How Much Are the Oceans Warming?
Feb 28 2018 Read 860 Times
A new research paper from China has demonstrated that although 2017 was only the second-hottest ever year in terms of land temperatures, it was by far the warmest year on record beneath the waves. The study, published in the journal Advances in Atmospheric Sciences, analysed data from the late 1950s to the present day and provides the clearest proof yet (if any was needed) that global warming is a very real and manmade phenomenon.
An upward trend
While there are many geological markers which signpost the onward march of climate change, these can be difficult to document. Rising sea levels are perhaps the biggest threat to mankind, and while making precise volume measurements is possible in a reservoir or other closed waterway, it’s much more difficult in the ocean. Land temperature gives us a vague idea as well, but as the ocean makes up over two-thirds of the Earth’s surface and stores almost 97% of its water, the majority of heat is trapped here, too.
For their study, the Chinese researchers borrowed figures supplied by the National Oceanic and Atmospheric Administration (NOAA) and the National Centres for Environmental Information (NCEI) stretching back as far as 1958. By mapping out the oceanic temperature for every year on a graph against the average temperature between 1981 and 2010, the researchers were able to demonstrate the true extent of oceanic warming – and the rate at which it is accelerating.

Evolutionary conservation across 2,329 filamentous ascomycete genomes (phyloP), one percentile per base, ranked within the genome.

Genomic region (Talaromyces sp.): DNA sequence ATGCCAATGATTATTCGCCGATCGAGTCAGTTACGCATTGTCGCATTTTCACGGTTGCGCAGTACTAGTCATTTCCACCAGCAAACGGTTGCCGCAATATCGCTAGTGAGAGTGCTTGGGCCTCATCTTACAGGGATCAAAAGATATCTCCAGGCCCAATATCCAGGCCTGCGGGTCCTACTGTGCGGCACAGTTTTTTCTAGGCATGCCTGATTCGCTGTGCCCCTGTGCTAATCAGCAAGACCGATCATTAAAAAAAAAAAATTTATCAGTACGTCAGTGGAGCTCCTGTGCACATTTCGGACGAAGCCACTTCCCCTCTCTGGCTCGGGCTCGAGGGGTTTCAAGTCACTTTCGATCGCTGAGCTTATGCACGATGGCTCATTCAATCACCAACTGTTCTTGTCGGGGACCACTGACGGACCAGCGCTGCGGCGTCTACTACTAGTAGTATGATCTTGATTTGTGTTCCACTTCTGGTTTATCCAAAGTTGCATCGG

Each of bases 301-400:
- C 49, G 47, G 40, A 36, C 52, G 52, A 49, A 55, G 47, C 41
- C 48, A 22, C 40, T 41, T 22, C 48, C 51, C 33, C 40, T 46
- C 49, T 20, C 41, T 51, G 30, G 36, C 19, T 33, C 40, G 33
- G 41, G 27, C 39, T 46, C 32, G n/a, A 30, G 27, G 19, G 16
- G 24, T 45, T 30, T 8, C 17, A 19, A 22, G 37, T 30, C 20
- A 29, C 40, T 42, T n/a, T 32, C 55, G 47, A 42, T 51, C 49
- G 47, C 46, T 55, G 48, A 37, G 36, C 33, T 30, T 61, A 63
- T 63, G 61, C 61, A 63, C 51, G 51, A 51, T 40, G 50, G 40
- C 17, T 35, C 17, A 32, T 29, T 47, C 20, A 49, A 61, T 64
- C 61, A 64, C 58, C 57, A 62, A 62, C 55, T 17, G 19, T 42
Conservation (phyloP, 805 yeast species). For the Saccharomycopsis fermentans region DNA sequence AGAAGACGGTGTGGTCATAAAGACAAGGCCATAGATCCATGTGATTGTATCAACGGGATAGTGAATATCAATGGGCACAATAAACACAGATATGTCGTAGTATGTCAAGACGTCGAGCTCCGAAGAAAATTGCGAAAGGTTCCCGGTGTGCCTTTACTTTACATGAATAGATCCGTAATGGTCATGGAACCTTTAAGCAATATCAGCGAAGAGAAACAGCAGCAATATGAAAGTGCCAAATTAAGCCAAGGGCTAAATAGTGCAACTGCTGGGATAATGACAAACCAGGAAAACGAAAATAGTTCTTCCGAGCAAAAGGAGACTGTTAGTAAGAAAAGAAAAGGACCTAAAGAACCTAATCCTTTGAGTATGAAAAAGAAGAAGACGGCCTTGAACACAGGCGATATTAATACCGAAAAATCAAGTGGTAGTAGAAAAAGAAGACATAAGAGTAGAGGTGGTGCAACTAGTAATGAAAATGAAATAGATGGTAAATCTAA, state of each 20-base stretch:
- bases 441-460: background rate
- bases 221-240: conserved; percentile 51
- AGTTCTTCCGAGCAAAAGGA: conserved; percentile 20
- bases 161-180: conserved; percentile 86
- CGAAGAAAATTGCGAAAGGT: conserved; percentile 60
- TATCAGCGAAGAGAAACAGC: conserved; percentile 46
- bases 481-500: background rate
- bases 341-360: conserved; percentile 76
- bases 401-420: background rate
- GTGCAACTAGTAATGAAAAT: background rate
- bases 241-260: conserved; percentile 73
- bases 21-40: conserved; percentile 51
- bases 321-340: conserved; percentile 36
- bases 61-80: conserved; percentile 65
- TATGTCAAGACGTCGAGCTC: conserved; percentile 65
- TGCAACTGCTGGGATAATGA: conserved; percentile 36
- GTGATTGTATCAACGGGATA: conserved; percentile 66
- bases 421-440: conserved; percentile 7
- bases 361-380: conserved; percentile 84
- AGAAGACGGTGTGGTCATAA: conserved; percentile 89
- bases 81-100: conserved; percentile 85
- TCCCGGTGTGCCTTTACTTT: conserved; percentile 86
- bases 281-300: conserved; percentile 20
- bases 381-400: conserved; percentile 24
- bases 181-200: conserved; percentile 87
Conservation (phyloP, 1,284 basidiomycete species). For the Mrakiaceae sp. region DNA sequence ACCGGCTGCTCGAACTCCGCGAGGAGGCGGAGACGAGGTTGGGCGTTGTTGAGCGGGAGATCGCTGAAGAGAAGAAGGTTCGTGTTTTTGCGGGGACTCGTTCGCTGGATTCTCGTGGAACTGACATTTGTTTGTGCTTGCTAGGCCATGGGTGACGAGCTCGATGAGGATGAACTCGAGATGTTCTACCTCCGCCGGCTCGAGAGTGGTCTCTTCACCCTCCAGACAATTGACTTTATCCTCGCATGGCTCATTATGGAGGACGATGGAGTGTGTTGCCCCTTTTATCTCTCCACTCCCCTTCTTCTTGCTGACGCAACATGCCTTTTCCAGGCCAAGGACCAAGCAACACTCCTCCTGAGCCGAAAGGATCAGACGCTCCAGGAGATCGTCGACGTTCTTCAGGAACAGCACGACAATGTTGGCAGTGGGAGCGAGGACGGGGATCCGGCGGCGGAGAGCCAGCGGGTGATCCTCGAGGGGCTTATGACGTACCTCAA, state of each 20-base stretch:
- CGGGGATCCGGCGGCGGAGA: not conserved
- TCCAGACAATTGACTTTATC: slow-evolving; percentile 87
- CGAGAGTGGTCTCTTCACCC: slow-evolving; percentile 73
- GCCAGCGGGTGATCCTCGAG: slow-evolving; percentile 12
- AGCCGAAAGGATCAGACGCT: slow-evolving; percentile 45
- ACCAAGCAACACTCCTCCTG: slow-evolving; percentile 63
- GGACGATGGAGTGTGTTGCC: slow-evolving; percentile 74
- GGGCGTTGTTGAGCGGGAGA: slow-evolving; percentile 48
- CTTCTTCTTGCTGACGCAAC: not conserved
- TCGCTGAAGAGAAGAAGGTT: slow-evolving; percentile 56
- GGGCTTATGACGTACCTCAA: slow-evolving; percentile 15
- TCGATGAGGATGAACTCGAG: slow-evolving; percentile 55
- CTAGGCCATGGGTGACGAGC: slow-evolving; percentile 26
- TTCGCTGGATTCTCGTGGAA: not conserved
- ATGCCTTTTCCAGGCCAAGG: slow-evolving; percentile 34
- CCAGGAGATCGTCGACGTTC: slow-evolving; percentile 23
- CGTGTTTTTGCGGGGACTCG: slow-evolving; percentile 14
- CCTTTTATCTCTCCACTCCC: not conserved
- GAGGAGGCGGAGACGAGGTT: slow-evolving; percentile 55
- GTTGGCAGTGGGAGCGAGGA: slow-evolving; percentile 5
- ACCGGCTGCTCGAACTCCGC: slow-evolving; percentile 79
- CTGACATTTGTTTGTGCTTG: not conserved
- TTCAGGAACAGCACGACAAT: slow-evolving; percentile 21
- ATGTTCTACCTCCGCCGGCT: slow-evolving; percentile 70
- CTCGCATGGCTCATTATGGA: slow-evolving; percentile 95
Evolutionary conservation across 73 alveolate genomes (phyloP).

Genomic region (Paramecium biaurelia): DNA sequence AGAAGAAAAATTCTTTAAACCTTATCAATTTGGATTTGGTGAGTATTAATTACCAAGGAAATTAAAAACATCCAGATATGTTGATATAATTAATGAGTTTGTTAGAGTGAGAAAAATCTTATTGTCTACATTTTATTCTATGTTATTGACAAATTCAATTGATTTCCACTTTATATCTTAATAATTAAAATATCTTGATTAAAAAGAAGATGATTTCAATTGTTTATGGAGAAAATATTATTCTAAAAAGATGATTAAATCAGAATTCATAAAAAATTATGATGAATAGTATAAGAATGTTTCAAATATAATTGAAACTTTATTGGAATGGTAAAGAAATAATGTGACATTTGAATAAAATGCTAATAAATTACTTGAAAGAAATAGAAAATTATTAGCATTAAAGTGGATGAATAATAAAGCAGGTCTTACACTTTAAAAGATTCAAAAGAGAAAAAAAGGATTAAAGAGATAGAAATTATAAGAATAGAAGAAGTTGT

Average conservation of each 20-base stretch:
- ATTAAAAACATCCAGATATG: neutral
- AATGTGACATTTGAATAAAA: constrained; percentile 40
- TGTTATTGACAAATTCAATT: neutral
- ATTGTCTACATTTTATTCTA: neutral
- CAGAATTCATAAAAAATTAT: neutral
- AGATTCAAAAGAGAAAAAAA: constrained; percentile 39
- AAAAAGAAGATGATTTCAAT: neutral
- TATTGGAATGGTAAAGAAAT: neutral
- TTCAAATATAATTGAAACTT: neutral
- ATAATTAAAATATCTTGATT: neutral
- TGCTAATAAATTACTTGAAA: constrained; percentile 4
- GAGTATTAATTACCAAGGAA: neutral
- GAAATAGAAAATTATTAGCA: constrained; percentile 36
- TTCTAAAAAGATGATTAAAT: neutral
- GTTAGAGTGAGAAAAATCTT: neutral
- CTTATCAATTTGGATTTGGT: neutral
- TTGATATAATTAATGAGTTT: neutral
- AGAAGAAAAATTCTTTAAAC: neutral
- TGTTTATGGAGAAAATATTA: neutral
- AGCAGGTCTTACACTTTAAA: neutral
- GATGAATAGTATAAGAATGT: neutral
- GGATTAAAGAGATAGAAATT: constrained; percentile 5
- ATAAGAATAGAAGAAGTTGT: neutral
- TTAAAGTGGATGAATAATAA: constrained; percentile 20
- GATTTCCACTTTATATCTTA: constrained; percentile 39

The last five years have been the hottest on record, with 2017 reaching 19.19x1022J. If that sounds a little difficult to process, one fact can help to put it into context: annual electricity production in the whole of China is 600 times smaller than the rate at which the ocean is currently warming. Clearly, we’re dealing with a runaway phenomenon here that must command immediate attention.
Factors and outcomes
Of course, manmade activity isn’t the only factor affecting oceanic temperature. Natural occurrences such as volcanic eruptions, ocean currents and El Niño / La Niña all play their part in the fluctuating temperature of our seas and oceans, which is why a rise or decrease from one year to another (or even over several years) isn’t proof in itself of global warming. A concerted rise in temperature over several decades, on the other hand, certainly is.
One of the direct outcomes of this heat increase is a rise in sea levels, since water expands as it warms. Indeed, the authors of the Chinese report calculated that the record-breaking temperatures of 2017 probably caused a 2mm rise of sea levels around the world. Meanwhile, Arctic warming results in the emission of greenhouse gases (GHGs) and the melting of the polar ice caps, both of which exacerbate the situation. Meanwhile, the unabated progress of coral bleaching is another natural cause for concern.
All of this means that if the Earth’s oceans continue to warm at their current rate, it won’t be long before flora and fauna beneath the waves is irreversibly compromised by climate change… with those living on land at risk soon afterwards.
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